Teachers’ strike not yet costly: school district

  • Sep. 14, 2011 8:00 a.m.

The teachers’ job action has meant more work for principals and other non-union staff on the islands, but so far has not resulted in substantial additional costs for the district, says superintendent Angus Wilson. Mr. Wilson said there could be costs if the job action drags on. Right now, exempt staff are doing some extra travelling, he said, to cover supervision during recess, before and after school. “Over time, that will be a little bit of a cost,” he said. With teachers refusing to do any fundraising as part of the job action, students may notice that fewer extra-curricular trips and activities get organized. “It’s probably going to reduce the amount of those activities that happen,” Mr. Wilson said. The Haida Gwaii school district is small and enjoys good relationships between the teachers and principals, Mr. Wilson said, which means that everyone has stayed cordial during the job action so far. Jennifer Jury of the Haida Gwaii Teachers’ Association agreed, saying the first few days back to school with the job action have gone smoothly. There has been a bit of confusion about exactly what tasks teachers are allowed and not allowed to do, but that is getting sorted out, she said. “I do feel comfortable saying that nobody wants to be on strike,” she said. “But teachers are appreciating that some of the parameters of the strike are allowing them to focus on teaching, on the parts of their job that are really rewarding.” Under phase one of the job action, teachers across BC have withdrawn a variety of administrative-type tasks, like supervising students at recess, meeting with administrators, collecting money from students or participating in fundraising. They will also be refusing to prepare report cards if no agreement has been reached when report card time comes around. Trustee Christine Martynuik, who was on the bargaining committee that reached an agreement on local issues with local teachers, said she’s concerned there’s not enough pressure on the BC Teachers’ Federation to reach an agreement. The teachers have been allowed to stop performing some of their duties while still receiving full pay, she said. In a complete strike situation, there would be some pressure on the BCTF to reach an agreement because no one would be collecting their regular pay cheque. “I’m worried because right now there is no pressure on the BCTF to settle,” she said. Ms Martynuik said she also objected to the BCTF “muddying the waters” by saying the strike is partly about getting more resources for kids in the classroom. Issues about class size and composition are being dealt with in a different process, she said, and are not on the bargaining table at the negotiations now underway between the BCTF and BCPSEA, the organization that bargains on behalf of the province’s school boards. Ms Martynuik said the BCTF is asking for substantial increases to benefits and has not yet tabled its salary proposals. This will be a challenge as the government has said it has no additional money to improve salary and benefits. “Two-thirds of the public sector reached agreement with zero mandate,” Ms Martynuik said.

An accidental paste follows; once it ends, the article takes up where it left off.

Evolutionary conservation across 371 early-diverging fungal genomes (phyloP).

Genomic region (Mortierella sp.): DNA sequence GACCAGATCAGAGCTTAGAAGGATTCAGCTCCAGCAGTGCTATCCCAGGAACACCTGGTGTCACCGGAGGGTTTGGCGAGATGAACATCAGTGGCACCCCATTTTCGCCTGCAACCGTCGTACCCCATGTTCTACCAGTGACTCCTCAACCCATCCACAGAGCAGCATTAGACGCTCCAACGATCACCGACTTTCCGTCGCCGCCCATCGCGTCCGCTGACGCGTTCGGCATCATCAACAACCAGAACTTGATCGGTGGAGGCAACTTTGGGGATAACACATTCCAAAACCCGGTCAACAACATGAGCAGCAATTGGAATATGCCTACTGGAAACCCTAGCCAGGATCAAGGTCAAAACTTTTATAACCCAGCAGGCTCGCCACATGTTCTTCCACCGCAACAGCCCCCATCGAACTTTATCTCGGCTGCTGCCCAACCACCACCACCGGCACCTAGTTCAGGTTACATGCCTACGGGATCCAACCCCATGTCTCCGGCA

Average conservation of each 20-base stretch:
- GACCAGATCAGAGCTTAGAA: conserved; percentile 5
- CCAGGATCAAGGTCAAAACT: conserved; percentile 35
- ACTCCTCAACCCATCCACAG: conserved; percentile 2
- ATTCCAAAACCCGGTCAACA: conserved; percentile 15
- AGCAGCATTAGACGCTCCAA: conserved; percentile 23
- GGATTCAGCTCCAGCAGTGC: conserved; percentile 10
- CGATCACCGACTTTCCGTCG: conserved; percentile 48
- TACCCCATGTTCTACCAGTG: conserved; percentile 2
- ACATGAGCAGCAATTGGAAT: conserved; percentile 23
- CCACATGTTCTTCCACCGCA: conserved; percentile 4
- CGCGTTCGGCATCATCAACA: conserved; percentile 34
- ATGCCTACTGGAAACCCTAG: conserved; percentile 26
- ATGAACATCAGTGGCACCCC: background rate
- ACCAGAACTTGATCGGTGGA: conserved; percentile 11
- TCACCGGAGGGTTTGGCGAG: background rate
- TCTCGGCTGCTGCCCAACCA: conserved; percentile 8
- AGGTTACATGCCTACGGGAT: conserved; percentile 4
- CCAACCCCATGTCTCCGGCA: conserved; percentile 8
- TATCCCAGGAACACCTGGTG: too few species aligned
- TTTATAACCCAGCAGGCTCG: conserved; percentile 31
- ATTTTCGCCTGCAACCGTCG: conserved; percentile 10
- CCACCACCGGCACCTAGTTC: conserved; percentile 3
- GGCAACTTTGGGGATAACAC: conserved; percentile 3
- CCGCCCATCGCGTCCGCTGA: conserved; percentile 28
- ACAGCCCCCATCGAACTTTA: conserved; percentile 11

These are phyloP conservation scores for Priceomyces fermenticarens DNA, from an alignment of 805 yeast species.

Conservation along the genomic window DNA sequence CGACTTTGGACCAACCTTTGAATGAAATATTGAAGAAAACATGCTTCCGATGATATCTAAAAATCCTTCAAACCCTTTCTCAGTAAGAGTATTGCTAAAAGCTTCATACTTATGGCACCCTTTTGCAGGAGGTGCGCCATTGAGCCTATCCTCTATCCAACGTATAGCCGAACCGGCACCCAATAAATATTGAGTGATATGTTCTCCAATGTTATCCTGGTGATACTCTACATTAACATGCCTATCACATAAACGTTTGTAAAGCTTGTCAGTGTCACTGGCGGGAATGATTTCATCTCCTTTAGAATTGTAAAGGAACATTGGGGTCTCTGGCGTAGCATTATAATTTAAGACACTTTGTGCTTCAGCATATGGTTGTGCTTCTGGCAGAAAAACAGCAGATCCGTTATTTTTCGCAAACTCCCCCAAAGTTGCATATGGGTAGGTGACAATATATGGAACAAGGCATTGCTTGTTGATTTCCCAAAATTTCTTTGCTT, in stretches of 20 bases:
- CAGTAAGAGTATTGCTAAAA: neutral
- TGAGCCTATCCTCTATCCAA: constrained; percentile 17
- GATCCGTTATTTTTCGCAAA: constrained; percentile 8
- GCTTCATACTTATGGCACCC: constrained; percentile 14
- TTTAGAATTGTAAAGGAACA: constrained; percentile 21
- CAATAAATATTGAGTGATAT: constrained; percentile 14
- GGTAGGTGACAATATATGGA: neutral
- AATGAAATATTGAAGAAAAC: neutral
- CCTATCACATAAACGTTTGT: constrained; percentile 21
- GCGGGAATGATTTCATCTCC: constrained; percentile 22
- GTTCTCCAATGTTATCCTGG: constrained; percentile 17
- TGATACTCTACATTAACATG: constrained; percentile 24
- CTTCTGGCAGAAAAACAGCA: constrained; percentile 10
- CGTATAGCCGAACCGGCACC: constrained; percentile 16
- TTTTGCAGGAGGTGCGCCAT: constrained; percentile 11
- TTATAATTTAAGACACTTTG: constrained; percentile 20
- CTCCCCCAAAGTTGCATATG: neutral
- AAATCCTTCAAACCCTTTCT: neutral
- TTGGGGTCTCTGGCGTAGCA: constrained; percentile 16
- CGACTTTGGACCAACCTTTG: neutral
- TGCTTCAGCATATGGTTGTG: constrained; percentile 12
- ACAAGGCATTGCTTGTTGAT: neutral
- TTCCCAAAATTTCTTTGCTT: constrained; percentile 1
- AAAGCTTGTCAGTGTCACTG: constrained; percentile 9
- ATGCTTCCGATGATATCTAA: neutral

Just Posted

New Coast Guard radar boosts marine traffic monitoring off B.C. coast

Six radar installations set up for Georgia Strait to Queen Charlotte Strait to Prince Rupert

Port post office delivers a thank-you to first responders

Commemerative stamps honour firefighters, police, SAR teams, paramedics, and armed forces

In Pictures: Expression Sessions hangs ten

Wave gods smile on the 10th edition of the Haida Gwaii surf festival

Haida Gwaii Sea Cadets set sail

Some young salts joined the Remembrance Day parade in Queen Charlotte last… Continue reading

Winter weather hits parts of Canada

As some parts of the country brace for cold, parts of B.C. remain warmer than 10 C

Canada’s health system commendable overall but barriers to care remain: UN

The United Nations says Canada’s health care system is “commendable” overall but vulnerable groups still face barriers to quality care.

Unique technology gives children with special needs more independent play

UVic’s CanAssist refined seven prototypes aided by $1.5M government contribution

Kelly Ellard’s boyfriend has statutory release revoked

Darwin Duane Dorozan had several parole infractions that found him ‘unmanageable’

Doctor’s note shouldn’t be required to prove you’re sick: poll

70% of Canadians oppose allowing employers to make you get a sick note

German-born B.C. man warns against a ‘yes’ vote on proportional representation

Agassiz realtor Freddy Marks says PR in his home country shows party elites can never be voted out

Fashion Fridays: 5 coats you need this winter!

Kim XO, lets you know the best online shopping tips during Fashion Fridays on the Black Press Media Network

Saskatchewan college honours memory of Humboldt Broncos coach

Darcy Haugan wore jersey No. 22 when he was a star player with the Briercrest College Clippers

Liberals to act quickly if Saturday midnight deal deadline breached: source

Oh Friday, Canadian Union of Postal Workers said it would not bring the latest offers to a vote of its members

Most Read